Here's How Malaysia "Cures" LGBTs With Conversion Therapy

It involves outdoor camps, black pepper, and a lot of prayers.

Cover image via Isragoods/Bina Budi (edited)

2018 has been a long year for Malaysian Lesbians, Gays, Bisexuals, and Transgenders (LGBTs)

Apart from being blamed for causing earthquakes, the lifestyle of Malaysian LGBTs have been compared to incest and they have been caned publicly for same-sex relations, among others this past year.

Moreover, they are not allowed to "glamourise" their "lifestyle" in the country, according to Deputy Prime Minister Datuk Seri Dr. Wan Azizah.

Portraits of LGBT activists Nisha Ayub and Pang Khee Teik that were removed from the George Town Festival exhibition in August.

Image via Malaysiakini

In line with Malaysia's official stance on LGBT, the government has been advocating and sanctioning different forms of "treatment" for the community to guide them to the "right path" – a practice better known as conversion therapy

Conversion therapy is a pseudoscientific practice of trying to change someone's sexual orientation to heterosexuality through psychological or spiritual interventions. 

For instance, Islamic Affairs Minister Datuk Seri Mujahid Yusof Rawa said in October that the Islamic Development Department (JAKIM) continues to carry out the 'Mukhayyam' (camping) program to "help" LGBTs. 

Is the program successful? Yes, according to JAKIM's family, social, and community development deputy director Dr. Mohd Izwan Md Yusof. In October, he alleged that 1,450 LGBTs "recovered" from the disease through the 'Mukhayyam' program. 

Muslim LGBTs at a 'mukhayyam' camp in 2013.

Image via YouTube

On top of that, an e-book for Muslim LGBTs was released recently to guide them back to the "right path". JAKIM has also issued a 218-page manual in treating the community. 

These efforts to "cure" LGBTs are just the tip of an iceberg that is barely talked about in Malaysia.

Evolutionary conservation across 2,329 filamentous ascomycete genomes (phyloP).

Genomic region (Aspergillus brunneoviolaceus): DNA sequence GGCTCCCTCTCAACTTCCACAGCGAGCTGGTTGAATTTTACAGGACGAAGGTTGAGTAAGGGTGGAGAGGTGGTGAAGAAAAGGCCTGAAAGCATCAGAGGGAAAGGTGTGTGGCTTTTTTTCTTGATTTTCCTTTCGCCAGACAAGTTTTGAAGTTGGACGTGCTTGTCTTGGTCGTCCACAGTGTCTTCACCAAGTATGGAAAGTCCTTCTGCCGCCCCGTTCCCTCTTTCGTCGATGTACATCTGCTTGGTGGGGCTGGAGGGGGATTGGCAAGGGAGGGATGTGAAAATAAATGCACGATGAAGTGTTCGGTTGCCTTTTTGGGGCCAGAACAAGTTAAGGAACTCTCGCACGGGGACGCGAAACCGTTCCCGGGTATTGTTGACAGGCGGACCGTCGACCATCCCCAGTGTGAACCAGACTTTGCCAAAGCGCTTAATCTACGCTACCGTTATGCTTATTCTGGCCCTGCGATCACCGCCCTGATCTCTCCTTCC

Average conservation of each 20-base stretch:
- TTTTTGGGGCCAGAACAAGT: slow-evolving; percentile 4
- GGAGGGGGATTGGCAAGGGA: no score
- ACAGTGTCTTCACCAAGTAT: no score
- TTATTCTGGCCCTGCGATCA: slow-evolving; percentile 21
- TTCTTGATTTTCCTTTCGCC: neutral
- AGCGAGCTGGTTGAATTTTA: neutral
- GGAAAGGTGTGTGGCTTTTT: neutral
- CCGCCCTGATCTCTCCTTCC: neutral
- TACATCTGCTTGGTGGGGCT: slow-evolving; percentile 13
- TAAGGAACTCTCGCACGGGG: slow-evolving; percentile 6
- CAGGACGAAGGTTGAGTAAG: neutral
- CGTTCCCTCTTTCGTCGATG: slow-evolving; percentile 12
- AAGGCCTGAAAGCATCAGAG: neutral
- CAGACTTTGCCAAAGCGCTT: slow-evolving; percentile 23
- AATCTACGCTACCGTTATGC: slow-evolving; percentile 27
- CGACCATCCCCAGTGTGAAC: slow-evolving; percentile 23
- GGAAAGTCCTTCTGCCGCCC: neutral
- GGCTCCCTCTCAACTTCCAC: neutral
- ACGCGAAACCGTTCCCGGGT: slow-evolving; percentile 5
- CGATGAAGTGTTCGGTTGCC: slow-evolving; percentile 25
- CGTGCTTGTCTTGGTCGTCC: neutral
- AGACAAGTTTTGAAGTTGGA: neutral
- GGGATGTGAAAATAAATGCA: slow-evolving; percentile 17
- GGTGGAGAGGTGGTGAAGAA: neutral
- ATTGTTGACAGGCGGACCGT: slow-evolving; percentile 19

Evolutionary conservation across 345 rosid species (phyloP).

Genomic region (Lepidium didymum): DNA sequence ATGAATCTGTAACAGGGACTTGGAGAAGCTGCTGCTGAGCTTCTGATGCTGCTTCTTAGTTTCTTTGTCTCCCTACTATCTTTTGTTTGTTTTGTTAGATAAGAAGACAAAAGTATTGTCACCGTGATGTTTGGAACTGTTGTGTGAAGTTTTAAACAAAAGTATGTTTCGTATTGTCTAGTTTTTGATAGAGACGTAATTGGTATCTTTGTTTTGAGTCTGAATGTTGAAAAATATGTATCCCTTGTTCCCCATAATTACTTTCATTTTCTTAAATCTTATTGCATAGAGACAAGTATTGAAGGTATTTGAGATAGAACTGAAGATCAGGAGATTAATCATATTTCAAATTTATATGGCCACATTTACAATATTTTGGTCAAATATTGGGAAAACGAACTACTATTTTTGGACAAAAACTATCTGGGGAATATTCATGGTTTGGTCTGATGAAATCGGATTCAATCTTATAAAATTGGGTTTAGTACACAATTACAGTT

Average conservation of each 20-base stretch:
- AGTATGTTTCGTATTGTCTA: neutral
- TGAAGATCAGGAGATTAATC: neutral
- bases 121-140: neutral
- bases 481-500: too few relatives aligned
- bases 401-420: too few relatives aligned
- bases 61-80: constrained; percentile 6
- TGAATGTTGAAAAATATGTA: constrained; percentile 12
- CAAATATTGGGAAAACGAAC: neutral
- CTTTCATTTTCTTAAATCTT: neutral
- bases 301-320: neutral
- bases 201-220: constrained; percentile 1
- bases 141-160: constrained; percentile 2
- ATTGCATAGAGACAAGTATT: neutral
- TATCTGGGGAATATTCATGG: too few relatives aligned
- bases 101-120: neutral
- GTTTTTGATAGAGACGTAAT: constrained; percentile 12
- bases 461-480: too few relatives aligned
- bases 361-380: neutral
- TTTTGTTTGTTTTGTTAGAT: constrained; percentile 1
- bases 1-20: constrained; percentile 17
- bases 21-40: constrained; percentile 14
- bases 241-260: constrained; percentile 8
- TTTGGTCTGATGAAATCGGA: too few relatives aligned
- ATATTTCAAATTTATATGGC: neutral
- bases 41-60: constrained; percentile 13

Camps and e-books are not the only ways LGBTs are being "converted" in Malaysia. Here's what we found about conversion therapy in the country:

1. 'Mukhayyam' program

In 2014, a transgender woman, Melati (not her real name) told Malay Mail that she had joined the camp, which was jointly-held by JAKIM and state religious authorities.

While the Malaysian AIDS Council had been involved in the early iteration of the programme, the council dissociated itself after signs of rehabilitation were introduced in the camp.

"MAC was involved (in the camp) with the sole purpose of elevating the socioeconomic status of transgender people who were bereft of employment due to discrimination," MAC said in a statement dated 22 December.

"However, in its later iterations, the programme deviated from its original intent. It was when rehabilitative and reparative components were introduced that MAC dissociated itself from the Mukhayyam programme," the council added.

JAKIM Family, Social, and Community Development director Zakuan Sawai (right) reading the Quran with transgender women at the camp in 2011.

Image via Berita Harian

While participants did cross-country trekking, climbing, and running through mud among other physical activities, Melati revealed that 'Mukhayyam' mostly consisted of health and religious talks.

Created in 2011, 'Mukhayyam' is a three-day camp held by JAKIM eight times a year, according to Berita Harian. JAKIM Family, Social, and Community Development director Zakuan Sawai had said that participants join the camps on their own will.

Here's an example of an activity at a 'Mukhayyam' program in 2011:

Nonetheless, Melati told Malay Mail that participants were made to wear men's attires during prayers.

"The ustaz would suggest for us to 'leave our mak nyah world for a while' when we are in prayers, by wearing men's clothes when we face God," she said.